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Finland orders 64 Lockheed F-35 fighter jets for $9.4 bln

Finland has chosen US defense giant Lockheed Martin’s F-35 fighters to replace ageing F/A-18 combat jets and plans to order 64 planes with weapons systems in a $9.4 billion deal, the government said on Friday.

Lockheed Martin competed in a tender for the deal with Sweden’s Saab, US rival Boeing, France’s Dassault and Britain’s BAE Systems.

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The procurement from Lockheed, including weapons as well as service and maintenance until 2030, is estimated to cost 8.378 billion euros ($9.44 billion), the government said.

The construction of hangars and other equipment will add a further 777 million euros, and 824 million euros will be reserved for the final optimized weapons package and to control future contract amendments, it added.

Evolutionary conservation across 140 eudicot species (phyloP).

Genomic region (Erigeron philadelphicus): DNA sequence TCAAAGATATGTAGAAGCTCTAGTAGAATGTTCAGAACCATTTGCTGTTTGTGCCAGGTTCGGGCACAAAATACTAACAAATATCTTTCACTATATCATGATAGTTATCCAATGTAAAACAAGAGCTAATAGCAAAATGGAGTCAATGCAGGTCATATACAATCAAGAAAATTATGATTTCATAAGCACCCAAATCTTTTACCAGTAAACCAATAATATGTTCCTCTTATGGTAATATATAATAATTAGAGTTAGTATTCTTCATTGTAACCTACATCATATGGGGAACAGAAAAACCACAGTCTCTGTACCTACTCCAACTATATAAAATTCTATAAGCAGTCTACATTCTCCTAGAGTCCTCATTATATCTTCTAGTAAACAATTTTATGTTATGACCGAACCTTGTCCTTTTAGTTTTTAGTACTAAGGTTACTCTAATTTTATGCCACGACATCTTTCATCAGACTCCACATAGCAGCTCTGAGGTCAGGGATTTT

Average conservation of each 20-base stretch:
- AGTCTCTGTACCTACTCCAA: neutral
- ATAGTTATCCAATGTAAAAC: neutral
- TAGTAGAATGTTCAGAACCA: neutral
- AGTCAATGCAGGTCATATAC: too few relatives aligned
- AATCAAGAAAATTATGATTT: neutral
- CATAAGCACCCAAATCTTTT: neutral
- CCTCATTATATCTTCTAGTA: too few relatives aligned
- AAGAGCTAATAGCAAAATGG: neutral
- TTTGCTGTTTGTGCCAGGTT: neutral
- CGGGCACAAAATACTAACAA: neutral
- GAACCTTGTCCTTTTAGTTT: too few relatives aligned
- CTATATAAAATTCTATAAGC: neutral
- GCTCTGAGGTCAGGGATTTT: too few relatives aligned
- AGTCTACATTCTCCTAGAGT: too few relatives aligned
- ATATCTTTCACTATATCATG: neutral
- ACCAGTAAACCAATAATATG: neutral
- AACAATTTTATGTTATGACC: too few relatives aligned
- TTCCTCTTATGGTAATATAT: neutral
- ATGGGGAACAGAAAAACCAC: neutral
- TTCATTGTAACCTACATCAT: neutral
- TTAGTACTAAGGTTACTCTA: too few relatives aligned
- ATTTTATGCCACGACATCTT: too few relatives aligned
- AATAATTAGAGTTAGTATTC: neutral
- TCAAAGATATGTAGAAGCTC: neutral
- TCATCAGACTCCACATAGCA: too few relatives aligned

“When comparing military performance, the F-35 best met our needs,” Defense Minister Antti Kaikkonen told a news conference.

Military plane makers have been vying for the deal since late 2015, when the Finnish defense ministry began the search for a new jet to replace Finland’s old Hornet fighter bought in 1992 from McDonnell Douglas, now part of Boeing.

Finland is the 14th nation to opt for the F-35. It will begin phasing in the F-35 from 2027 onwards, said Airforce Commander Pasi Jokinen.

The choice strengthens the small Nordic nation’s defense cooperation with its allies, most significantly the United States and Norway, said researcher Charly Salonius-Pasternak at the Finnish Institute of International Affairs.

“Finland and Norway already train together in the north so it will be a political decision to determine what intelligence is shared and when,” he told Reuters, referring to the potential for the jets to share data in real time.